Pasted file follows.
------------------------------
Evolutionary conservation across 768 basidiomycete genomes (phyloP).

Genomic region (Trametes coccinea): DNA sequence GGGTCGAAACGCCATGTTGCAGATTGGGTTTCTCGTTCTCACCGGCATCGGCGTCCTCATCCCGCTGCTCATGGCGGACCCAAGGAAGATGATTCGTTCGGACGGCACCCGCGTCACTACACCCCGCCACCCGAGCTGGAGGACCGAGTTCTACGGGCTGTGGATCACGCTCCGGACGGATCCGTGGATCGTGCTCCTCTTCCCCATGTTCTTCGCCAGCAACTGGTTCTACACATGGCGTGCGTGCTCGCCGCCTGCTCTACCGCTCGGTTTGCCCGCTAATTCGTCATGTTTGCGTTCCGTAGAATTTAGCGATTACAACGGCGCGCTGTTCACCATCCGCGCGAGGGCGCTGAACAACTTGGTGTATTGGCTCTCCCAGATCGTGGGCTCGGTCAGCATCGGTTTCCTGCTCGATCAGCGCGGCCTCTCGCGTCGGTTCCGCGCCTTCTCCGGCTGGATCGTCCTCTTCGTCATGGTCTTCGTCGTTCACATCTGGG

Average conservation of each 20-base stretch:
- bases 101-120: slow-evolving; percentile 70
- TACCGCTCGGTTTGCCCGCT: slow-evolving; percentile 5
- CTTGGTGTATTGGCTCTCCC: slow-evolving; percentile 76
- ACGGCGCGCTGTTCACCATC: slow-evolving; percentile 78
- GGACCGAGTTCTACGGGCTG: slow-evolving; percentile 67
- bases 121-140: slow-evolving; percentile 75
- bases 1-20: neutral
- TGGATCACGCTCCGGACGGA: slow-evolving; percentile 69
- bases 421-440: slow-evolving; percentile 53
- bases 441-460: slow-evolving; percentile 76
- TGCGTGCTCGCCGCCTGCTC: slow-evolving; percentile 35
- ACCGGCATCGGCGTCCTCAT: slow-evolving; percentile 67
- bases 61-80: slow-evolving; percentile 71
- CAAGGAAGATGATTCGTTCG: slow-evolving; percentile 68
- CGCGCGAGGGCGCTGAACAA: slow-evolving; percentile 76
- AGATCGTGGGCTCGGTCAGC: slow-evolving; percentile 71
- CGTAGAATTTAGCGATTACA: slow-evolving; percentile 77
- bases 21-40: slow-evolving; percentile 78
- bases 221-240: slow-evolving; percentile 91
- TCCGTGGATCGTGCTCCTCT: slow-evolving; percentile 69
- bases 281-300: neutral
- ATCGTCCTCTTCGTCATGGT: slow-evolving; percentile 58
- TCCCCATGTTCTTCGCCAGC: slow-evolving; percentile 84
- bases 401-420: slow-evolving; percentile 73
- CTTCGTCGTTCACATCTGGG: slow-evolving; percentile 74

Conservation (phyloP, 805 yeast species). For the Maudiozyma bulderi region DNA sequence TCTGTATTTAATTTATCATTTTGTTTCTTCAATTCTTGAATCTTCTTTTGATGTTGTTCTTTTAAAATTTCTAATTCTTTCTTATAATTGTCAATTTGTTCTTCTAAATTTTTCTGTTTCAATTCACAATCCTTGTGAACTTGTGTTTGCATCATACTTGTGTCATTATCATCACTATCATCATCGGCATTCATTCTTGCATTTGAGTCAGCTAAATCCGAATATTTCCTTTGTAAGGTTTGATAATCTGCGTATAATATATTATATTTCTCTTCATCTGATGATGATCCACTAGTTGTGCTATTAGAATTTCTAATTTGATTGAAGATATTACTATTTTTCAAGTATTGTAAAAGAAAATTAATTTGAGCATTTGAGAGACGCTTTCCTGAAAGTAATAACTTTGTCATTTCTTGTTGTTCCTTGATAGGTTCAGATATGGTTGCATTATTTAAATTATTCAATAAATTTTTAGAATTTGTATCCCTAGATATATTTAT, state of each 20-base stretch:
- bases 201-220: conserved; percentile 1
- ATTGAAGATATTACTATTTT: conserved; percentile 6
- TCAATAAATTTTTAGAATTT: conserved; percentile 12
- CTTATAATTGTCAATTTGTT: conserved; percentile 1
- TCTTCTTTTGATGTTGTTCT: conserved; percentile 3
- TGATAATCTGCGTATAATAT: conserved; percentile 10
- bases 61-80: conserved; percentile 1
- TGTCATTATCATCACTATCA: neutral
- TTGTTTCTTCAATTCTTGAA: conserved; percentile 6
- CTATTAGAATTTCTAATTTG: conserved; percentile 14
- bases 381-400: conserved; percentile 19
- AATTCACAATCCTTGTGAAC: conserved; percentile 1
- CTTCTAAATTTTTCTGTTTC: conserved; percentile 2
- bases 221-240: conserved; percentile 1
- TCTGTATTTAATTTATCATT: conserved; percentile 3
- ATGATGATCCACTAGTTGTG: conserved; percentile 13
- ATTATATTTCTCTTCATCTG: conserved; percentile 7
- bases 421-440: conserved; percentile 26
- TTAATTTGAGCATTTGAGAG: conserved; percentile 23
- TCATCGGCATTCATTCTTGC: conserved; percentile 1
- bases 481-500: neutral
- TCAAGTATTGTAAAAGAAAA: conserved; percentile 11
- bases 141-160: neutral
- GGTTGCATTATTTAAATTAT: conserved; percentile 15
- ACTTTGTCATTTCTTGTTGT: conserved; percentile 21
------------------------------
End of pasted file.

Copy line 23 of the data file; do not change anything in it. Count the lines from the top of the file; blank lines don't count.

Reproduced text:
- TCCGTGGATCGTGCTCCTCT: slow-evolving; percentile 69